benjamin-lokOn today’s episode, I talk with Dr. Benjamin Lok from the University of Florida about how they’re using Virtual Humans as patients to train medical students. He talks about the key components for creating a plausible training scenario which include both accurate medical symptom information, but also more importantly a robust personality and specific worldview. Humans hardly ever just transmit factual data, and so whether the patient says too much or not enough, the students have to be able to navigate a wide range of personalities in order to get the required information to help diagnose and treat the patient.


Virtual humans help to embody symptoms that a human actor can’t display, assist in going through an extended interactive question and answer path, or they’re used within collaborative training scenarios where it becomes difficult to get all of the required expert collaborators into the same location at the same time.

Dr. Lok makes the point that creating virtual humans requires a vast amount of knowledge about the human condition and that it’s really a huge cross disciplinary effort, but one that is one of the most important fields of study since it has so much to teach us about what it means to be human.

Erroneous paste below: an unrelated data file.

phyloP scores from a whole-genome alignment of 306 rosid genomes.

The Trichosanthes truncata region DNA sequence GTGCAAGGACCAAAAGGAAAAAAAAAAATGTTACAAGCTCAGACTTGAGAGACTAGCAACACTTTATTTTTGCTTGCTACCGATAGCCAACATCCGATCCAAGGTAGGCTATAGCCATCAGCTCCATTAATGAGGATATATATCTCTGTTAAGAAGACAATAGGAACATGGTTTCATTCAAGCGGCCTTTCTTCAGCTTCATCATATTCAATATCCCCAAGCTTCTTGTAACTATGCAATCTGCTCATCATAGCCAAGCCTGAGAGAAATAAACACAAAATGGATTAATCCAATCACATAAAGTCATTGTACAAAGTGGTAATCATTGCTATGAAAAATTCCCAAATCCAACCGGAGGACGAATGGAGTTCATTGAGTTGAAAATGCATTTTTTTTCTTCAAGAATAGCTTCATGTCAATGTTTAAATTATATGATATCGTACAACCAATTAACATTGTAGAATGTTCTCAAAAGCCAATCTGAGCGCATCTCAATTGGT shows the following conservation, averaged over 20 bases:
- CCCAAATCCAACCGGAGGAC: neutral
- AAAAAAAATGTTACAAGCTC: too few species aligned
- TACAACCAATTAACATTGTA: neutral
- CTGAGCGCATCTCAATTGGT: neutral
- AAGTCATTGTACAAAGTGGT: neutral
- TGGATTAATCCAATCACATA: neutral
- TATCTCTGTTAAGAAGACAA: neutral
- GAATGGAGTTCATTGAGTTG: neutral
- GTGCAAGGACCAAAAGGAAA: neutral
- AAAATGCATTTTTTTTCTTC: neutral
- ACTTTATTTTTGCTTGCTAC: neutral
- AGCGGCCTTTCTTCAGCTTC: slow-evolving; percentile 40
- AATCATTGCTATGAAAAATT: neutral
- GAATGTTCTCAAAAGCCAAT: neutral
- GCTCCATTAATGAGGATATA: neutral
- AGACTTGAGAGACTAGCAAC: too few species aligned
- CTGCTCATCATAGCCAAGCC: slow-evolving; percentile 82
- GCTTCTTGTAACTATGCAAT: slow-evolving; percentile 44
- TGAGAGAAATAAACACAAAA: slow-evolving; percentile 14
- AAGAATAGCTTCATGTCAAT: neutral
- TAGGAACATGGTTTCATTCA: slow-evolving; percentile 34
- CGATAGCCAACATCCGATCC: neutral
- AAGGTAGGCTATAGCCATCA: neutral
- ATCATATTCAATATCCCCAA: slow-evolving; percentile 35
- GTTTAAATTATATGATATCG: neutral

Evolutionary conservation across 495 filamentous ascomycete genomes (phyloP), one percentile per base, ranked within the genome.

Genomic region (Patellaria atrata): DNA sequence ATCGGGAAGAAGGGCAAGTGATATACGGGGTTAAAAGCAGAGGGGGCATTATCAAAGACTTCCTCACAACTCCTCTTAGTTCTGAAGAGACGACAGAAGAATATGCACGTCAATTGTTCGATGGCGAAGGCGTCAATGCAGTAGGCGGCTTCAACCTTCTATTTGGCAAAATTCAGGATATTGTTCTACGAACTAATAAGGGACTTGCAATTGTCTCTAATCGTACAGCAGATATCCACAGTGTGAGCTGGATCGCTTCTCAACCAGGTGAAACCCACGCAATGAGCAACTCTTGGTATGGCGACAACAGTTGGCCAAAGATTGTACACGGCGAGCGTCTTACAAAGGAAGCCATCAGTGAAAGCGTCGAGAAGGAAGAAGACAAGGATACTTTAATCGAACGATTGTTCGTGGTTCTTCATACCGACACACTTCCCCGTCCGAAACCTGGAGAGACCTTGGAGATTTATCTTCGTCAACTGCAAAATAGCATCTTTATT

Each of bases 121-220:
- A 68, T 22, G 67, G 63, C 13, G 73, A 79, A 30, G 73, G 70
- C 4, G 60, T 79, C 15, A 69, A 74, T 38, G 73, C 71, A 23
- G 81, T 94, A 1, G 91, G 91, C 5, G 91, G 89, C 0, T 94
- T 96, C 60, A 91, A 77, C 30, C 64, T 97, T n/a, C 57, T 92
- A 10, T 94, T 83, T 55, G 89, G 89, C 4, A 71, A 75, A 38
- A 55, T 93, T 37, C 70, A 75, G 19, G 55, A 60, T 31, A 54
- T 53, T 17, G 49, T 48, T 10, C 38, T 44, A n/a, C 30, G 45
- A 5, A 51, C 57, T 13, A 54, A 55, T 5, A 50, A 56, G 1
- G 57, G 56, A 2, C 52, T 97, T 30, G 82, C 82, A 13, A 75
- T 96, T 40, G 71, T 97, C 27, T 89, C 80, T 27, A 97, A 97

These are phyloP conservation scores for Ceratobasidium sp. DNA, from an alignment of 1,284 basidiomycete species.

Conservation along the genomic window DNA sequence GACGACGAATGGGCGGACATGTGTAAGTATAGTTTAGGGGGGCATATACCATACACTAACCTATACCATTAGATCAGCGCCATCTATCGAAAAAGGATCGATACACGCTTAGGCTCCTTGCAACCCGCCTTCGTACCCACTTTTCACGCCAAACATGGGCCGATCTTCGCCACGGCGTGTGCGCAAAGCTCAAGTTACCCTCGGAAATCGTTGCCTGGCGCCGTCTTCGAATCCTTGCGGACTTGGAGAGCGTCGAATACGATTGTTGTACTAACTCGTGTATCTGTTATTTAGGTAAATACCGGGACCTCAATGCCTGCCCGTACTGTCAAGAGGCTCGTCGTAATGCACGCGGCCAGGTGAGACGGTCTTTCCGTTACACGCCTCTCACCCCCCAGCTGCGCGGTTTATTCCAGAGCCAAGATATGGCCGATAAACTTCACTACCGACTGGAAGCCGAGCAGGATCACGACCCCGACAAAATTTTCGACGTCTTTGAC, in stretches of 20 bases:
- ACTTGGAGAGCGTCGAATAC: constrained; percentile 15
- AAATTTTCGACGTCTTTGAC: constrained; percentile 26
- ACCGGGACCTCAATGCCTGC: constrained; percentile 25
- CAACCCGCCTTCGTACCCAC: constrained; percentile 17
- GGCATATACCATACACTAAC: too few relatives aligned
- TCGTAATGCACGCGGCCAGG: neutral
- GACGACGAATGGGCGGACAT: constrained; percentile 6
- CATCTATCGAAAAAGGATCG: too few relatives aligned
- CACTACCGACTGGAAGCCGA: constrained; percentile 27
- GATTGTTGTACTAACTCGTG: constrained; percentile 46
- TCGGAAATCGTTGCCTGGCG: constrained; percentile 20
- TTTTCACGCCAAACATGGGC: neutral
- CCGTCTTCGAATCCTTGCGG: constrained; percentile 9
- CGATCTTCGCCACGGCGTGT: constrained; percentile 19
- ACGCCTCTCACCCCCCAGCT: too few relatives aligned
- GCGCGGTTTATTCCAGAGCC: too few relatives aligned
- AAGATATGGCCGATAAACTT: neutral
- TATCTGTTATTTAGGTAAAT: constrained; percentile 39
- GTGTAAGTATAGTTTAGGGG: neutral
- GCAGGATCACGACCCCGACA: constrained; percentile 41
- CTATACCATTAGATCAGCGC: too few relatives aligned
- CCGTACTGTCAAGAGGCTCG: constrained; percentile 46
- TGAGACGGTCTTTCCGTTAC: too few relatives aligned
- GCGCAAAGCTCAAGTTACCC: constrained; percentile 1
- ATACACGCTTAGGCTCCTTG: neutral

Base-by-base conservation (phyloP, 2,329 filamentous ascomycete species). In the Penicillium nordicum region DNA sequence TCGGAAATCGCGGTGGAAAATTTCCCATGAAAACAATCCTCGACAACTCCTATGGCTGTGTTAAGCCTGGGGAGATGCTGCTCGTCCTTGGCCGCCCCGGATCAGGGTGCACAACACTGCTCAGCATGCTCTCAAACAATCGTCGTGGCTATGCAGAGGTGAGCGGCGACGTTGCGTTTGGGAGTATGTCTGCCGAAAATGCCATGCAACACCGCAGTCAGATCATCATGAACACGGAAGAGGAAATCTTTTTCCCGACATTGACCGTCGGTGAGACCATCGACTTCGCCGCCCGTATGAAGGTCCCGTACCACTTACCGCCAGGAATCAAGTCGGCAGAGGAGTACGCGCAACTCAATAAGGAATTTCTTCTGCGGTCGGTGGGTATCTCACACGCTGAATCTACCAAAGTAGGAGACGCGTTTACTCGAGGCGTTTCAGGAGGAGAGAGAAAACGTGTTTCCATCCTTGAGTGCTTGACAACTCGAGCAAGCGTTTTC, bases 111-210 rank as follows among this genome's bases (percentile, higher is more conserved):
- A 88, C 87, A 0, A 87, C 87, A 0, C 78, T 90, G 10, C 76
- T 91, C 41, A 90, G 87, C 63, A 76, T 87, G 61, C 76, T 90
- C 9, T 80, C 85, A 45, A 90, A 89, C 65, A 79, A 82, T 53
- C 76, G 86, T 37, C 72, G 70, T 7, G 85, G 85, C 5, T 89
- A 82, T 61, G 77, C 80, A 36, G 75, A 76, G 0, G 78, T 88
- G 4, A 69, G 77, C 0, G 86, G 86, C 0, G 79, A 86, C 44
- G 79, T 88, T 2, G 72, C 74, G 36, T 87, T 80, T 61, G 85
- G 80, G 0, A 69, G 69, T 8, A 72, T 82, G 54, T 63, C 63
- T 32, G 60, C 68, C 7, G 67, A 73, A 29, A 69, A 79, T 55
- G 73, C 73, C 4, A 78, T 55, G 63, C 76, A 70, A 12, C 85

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  • Get Schwifty!

    Most of the people I meet in the medical profession seem to have virtual personalities already, this might be self-reinforcing ;)

    • Wednaud Ronelus

      LOL. I see your point.

  • brad walter

    Doctors have been ignoring patients for 100s of years, how about we build virtual doctors with personalities first?

  • Nein

    Did you write about this article because it had the keyword “virtual”? Because virtual reality doesn’t really have a place in the medical field. Doctors aren’t going to be wearing HMDs when doing coronary bypasses. If anything Augmented Reality would fit better here.

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